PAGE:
Princess and Composer: Anna Amalia of Prussia

Antoine Pesne: Princess Anna Amalia of Prussia

Antoine Pesne: Princess Anna Amalia of Prussia

Anna Amalia (1723-1787) of Prussia was the younger sister of Frederick II of Prussia. Eleven years younger, she benefitted from the new musical focus he brought to the court. Anna Amalia played the harpsichord, flute, and violin, with her first lessons coming from her brother.

She was made Abbess of Quedlinburg in 1755 which made her wealthy and independent. Her title became Princess-Abbess of Quedlinburg. Quedlinburg was an imperial abbey and was subject to no superior lower than the Pope, something that the local bishops had problems with. It had been founded in 936, turned Protestant in 1539 and was dissolved in 1802/3, becoming a secular community and was absorbed into the Kingdom of Prussia.

Antoine Pesne: Princess Amalie of Prussia as Amazon

Antoine Pesne: Princess Amalie of Prussia as Amazon

She started serious study of music composition and theory in 1758 with Johann Philipp Kirnberger, a student of J.S. Bach. Like her brother, she composed chamber music, such as flute sonatas, and unlike her brother, seems to have destroyed much of her work as few pieces survive.

After his departure from her brother’s court in 1768, C.P.E. Bach was given the honorary title of court composer for Anna Amalia. Her interest in religious music, an interest her brother did not share, may have helped nurture the oratorio in Germany.

One of the key differences between music making in Berlin, where the Graun brothers, aided by the Benda brothers, taught excellent pupils, and music making in Dresden, where their kapellmeister struggled with capricious foreign musicians, was the role of chamber music. In Dresden, it was used to train young musicians whereas in Berlin, it was a genre in its own right and a core of the concert tradition.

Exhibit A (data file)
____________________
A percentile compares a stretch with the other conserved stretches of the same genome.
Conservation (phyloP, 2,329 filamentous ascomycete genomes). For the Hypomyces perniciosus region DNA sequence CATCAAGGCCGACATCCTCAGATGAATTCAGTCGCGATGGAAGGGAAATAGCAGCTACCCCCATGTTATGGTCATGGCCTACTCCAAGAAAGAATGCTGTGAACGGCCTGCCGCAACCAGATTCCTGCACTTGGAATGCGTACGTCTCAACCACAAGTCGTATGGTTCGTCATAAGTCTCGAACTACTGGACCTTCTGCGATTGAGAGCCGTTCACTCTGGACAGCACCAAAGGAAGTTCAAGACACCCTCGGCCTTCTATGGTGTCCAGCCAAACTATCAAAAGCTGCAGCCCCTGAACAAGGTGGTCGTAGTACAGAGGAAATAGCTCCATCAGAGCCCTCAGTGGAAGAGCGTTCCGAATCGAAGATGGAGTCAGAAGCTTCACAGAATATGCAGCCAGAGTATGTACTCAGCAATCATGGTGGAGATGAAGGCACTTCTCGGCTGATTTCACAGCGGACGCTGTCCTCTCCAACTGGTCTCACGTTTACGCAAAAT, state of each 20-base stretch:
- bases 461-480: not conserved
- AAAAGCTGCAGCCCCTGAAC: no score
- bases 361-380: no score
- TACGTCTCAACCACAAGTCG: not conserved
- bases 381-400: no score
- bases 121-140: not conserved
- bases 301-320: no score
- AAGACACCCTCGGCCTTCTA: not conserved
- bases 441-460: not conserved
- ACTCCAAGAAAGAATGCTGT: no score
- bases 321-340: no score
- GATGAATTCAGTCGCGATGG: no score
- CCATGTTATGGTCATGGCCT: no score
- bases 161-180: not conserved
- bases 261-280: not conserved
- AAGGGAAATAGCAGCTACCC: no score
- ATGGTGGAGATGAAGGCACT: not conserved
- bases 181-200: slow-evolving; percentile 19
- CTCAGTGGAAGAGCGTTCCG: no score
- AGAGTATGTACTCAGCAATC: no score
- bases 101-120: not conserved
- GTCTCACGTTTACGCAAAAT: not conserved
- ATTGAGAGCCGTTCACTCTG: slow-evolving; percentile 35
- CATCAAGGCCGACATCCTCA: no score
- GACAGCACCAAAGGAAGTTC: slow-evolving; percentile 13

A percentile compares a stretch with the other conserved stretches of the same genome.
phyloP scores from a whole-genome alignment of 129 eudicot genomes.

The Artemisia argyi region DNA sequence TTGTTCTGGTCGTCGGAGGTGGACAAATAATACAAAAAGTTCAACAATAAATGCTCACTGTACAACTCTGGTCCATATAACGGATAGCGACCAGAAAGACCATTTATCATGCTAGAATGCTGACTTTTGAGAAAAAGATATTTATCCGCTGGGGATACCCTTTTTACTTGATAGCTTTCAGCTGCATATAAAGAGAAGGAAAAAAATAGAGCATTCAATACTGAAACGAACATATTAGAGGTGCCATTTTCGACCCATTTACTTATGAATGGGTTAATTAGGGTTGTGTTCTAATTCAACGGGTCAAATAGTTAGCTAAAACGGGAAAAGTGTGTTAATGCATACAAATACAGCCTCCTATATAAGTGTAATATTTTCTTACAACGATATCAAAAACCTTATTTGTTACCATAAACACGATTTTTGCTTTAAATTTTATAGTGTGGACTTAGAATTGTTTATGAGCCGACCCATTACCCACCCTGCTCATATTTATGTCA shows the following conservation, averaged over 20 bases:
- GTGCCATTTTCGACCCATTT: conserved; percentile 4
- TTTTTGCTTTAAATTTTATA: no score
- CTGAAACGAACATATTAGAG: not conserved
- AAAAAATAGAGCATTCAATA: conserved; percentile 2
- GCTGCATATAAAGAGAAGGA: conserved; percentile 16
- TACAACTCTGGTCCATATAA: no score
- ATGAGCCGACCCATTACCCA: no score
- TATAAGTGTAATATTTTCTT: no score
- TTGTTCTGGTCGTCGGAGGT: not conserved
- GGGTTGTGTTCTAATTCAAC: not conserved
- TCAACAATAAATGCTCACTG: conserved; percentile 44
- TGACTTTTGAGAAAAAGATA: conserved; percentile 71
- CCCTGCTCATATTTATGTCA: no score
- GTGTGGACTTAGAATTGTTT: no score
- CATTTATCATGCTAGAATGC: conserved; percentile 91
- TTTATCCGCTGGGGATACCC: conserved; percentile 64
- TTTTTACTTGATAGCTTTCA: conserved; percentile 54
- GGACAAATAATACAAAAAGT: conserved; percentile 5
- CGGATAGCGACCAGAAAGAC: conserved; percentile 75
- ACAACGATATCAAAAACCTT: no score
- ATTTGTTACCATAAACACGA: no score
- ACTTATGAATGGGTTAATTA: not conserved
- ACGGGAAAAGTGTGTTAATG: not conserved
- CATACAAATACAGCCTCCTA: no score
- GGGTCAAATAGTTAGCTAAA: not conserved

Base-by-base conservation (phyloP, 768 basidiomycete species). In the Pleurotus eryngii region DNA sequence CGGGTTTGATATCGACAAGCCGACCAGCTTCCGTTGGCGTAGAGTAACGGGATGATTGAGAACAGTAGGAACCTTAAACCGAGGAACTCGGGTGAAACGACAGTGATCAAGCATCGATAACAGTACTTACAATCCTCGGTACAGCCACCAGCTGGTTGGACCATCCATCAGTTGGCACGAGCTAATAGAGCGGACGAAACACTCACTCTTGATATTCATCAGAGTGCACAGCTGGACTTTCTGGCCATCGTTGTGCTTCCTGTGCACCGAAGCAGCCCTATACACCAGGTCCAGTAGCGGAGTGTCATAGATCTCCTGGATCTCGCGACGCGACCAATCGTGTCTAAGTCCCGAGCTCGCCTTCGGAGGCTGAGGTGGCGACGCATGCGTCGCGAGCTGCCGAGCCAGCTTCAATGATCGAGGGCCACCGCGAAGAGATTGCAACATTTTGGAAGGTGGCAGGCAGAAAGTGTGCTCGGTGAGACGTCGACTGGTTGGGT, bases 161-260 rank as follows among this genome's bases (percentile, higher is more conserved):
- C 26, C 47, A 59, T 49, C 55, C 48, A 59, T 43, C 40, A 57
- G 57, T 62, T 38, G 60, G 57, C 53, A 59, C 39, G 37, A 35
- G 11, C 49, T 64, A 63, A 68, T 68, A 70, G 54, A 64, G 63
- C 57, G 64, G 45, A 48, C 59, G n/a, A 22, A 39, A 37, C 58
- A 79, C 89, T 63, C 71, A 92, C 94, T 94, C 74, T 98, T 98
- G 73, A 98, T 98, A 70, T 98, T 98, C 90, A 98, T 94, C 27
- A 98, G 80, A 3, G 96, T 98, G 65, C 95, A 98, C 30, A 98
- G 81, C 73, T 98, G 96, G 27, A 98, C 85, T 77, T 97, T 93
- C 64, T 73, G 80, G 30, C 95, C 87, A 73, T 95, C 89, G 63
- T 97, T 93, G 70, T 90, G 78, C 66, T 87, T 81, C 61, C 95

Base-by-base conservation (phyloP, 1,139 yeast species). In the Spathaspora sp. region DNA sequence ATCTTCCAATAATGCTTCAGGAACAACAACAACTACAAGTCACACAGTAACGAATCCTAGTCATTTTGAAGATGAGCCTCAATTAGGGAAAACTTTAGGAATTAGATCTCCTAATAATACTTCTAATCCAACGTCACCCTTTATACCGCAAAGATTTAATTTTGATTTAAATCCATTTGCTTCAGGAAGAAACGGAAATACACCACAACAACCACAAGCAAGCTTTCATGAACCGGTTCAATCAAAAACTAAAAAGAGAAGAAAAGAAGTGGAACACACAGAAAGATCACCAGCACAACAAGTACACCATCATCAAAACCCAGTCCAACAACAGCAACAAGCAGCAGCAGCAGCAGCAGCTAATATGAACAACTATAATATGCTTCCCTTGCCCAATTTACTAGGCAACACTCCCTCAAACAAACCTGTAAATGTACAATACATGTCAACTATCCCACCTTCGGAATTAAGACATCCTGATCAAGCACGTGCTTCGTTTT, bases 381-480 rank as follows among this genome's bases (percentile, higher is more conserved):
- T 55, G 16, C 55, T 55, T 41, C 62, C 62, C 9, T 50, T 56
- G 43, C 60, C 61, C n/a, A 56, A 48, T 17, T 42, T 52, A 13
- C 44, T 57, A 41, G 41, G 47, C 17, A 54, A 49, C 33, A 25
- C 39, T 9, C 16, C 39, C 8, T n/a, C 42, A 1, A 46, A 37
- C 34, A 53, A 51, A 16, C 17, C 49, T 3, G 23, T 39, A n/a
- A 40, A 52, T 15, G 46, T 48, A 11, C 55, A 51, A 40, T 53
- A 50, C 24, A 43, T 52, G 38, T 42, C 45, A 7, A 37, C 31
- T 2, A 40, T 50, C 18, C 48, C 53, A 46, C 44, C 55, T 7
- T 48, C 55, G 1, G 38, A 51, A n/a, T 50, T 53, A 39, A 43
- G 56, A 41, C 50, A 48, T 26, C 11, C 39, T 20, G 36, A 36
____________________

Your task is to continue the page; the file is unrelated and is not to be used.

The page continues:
Anna Amalia, Princess of Prussia: Flute Sonata – I. Adagio (Ana Ioana Oltean, flute; Simon Bucher, piano)

Anna Amalia, Princess of Prussia: Marsch für das Regiment des Generalleutnant von Saldern (Berlin Radio Symphony Orchestra)

This fugue would certainly have been written for her teacher as an exercise, but its importance can be seen in that two different copyists kept the music. The music was discovered in 1999 when the lost archive of the Berlin Singakademie was found in Kiev.

Anna Amalia, Princess of Prussia: Fugue in D Major (Ensemble Diderot; Johannes Pramsohler, cond.)

One of the most important musical legacies was her collection of more than 600 volumes of music from composers including Johann Sebastian Bach, George Frideric Handel, Georg Philipp Telemann, Karl Heinrich Graun and Carl Philipp Emanuel Bach. Her entire library of more than 2,200 volumes is now in the Staatsbibliothek zu Berlin.

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